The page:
The Department of Art and Art History and the Alumni Association are proud to have kicked off the new Introduction to Film Studies Lecture Series with a special film screening and guest talk by film producer, director, and writer Glen Trotiner who is also a UAlbany alumnus (’79).
Known for his work on Hollywood blockbusters from Independence Day (1996) and Captain America (2011) to Phone Booth (2002) and The Trust (2016), Glen Trotiner has been the right hand man to a long list of prolific directors, including Amy Heckerling, Andrew Bergman, Terry George, James Foley, and Anthony and Joe Russo. He serves on the Board of Trustees of the Directors Guild of America Training Program which also helped launch his professional career in the film industry thirty years ago with work on Sidney Lumet’s Power (1986), followed by Brian De Palma’s The Untouchables (1987). Since then he has produced and worked on movies at all budget levels, including Big Daddy, Maid in Manhattan, What Happens in Vegas, Bella, The Last Holiday, Bernard and Doris, Reservation Road, and Vamps. Upcoming releases include Fam-i-ly, The Three Christs, Braven, The Wilde Wedding, and (now in theaters) The Promise.
Glen Trotiner received his BA and MS from UAlbany in the late 1970s, and is happy to return to campus with a special film screening of his recently co-produced film The Trust (2016) followed by a Producer’s Talk titled Filmmaking from Script to Screen. With the students, he discussed the making of that film and his personal and professional experiences in the film industry. In both the Q&A following his talk and the special master class provided to advanced film studies students prior to the public event, he highlighted the excitement and challenges of filmmaking as a collaborative and creative process, and provided students with candid advice and guidance.
This event was attended by 200 students and faculty from across the College of Arts and Sciences as well as the general public, including other alumni and even a few recent graduates who made the drive back to UAlbany from Brooklyn to hear Glen Trotiner speak. Students asked a range of questions, such as how one gets their start in the film industry, Glen’s advice for his own twenty year old self, what his dream project would be, what certain actors or directors were like to work with, the impact of a demanding shooting schedule, and the changing nature of movie exhibition from theatrical release to streaming online services. Glen encouraged students to listen well, to not wait to enter the film industry, to be prepared to work hard, and to not be afraid to ask questions and to learn from those with experience. He discussed the success rate of those entering the industry, and the value of the Director’s Guild of America Training Program.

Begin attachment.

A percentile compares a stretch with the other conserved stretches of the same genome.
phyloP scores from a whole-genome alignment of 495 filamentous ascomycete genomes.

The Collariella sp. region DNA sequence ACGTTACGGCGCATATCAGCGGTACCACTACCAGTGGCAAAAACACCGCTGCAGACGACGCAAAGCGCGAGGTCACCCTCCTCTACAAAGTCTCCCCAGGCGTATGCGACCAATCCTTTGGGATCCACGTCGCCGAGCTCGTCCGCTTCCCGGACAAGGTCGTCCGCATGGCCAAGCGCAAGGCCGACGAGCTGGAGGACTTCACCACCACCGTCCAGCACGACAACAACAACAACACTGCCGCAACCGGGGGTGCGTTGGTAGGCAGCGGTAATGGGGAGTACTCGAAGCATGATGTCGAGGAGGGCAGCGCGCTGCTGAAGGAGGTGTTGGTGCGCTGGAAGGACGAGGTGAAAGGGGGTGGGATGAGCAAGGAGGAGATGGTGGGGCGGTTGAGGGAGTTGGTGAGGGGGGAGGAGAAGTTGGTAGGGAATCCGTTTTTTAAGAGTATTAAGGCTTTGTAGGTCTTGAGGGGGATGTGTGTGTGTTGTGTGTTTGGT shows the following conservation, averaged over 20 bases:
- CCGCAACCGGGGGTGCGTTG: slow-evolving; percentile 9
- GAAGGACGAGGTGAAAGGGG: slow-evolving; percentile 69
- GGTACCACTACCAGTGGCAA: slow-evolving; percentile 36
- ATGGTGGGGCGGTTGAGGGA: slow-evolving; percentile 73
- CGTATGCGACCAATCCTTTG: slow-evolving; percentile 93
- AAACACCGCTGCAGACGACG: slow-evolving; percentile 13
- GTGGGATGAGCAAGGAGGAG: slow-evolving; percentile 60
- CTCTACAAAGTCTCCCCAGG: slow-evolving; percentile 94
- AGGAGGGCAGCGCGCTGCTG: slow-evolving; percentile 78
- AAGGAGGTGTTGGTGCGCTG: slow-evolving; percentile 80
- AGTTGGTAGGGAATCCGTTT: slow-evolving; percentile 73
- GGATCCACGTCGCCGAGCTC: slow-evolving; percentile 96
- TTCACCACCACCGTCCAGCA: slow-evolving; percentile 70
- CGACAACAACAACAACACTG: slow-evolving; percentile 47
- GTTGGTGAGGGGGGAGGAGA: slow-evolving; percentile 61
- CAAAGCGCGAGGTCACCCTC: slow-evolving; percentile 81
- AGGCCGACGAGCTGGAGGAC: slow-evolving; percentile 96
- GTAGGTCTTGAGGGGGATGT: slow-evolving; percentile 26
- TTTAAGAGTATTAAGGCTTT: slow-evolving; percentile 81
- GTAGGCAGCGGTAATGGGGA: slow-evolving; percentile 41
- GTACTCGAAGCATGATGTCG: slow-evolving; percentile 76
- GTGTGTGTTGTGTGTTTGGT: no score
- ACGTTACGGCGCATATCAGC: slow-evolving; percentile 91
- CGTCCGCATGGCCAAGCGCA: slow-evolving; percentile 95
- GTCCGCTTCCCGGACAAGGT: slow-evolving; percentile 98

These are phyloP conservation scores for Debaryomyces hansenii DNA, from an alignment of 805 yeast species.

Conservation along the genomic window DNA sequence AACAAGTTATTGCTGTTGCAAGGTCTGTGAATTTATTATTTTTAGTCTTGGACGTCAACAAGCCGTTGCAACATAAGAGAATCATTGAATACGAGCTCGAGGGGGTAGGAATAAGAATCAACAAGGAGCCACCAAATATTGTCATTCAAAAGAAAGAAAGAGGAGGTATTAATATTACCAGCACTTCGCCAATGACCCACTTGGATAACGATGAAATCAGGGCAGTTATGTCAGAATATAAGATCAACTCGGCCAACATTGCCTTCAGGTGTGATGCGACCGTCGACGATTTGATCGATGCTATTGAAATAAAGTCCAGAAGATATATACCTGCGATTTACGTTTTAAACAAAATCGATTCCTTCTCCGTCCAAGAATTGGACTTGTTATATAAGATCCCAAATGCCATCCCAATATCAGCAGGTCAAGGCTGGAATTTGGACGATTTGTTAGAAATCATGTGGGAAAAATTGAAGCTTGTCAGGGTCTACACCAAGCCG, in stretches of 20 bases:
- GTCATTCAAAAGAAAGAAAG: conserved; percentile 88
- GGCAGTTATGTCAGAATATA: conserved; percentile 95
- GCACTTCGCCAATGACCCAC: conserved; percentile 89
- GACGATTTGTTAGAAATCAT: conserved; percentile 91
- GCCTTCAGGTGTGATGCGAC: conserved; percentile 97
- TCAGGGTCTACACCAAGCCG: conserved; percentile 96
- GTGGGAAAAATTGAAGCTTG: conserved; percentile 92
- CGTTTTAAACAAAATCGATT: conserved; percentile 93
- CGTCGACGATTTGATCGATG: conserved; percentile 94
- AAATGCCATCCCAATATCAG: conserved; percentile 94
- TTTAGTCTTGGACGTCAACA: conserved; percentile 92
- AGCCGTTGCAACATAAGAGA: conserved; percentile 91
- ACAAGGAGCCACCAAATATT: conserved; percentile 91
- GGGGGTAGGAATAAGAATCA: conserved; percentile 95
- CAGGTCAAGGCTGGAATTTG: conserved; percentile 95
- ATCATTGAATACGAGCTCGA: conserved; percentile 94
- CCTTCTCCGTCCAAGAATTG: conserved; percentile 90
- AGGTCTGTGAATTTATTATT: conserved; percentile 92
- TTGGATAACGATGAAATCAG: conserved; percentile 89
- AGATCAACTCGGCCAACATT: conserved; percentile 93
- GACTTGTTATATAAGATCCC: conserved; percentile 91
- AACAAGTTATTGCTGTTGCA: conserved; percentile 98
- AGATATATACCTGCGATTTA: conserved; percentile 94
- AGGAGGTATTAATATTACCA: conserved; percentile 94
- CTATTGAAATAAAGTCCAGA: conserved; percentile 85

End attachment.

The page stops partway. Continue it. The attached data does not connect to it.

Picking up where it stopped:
This special event highlights the Film Studies minor in the Department of Art and Art History, and points to the growing Film Studies curriculum. Students from Prof. Segal’s Introduction to Film Studies, Poetry in Cinema, and Women in Film courses were in attendance, as well as students enrolled in other film-related curriculum across the campus such as Prof. Barney’s Studies in Film: David Lynch and His Others and Rob Edelman’s New American Cinema.
Upcoming courses in Film Studies include International Film Movements, Advanced Analysis of Film Form, Significant Cinema Directors: Wes Anderson and P.T. Anderson; Documentary Cinema, and a range of special topic courses like First Person Cinema and Cinematic Space: Landscape in Film. Further film-related courses are offered by the Departments of English, Communication Studies, Documentary Studies, East Asian Studies, and Women’s, Gender, and Sexuality Studies, among others. The Film Studies minor consists of Introduction to Film Studies and five additional film-related courses from across the College of Arts and Sciences, and can be combined with any major or double-minor. Students also have the option of participating in the Peer Mentor Program in the Introduction to Film Studies course, or can seek out further Internships in Film Studies opportunities in the Capital Region for further academic credit. For information regarding the Film Studies minor, contact Dr. Shira Segal (firstname.lastname@example.org).
We thank Glen Trotiner for sharing his expertise with our students and academic community, and look forward to continuing the Introduction to Film Studies Lecture Series in Fall 2017.
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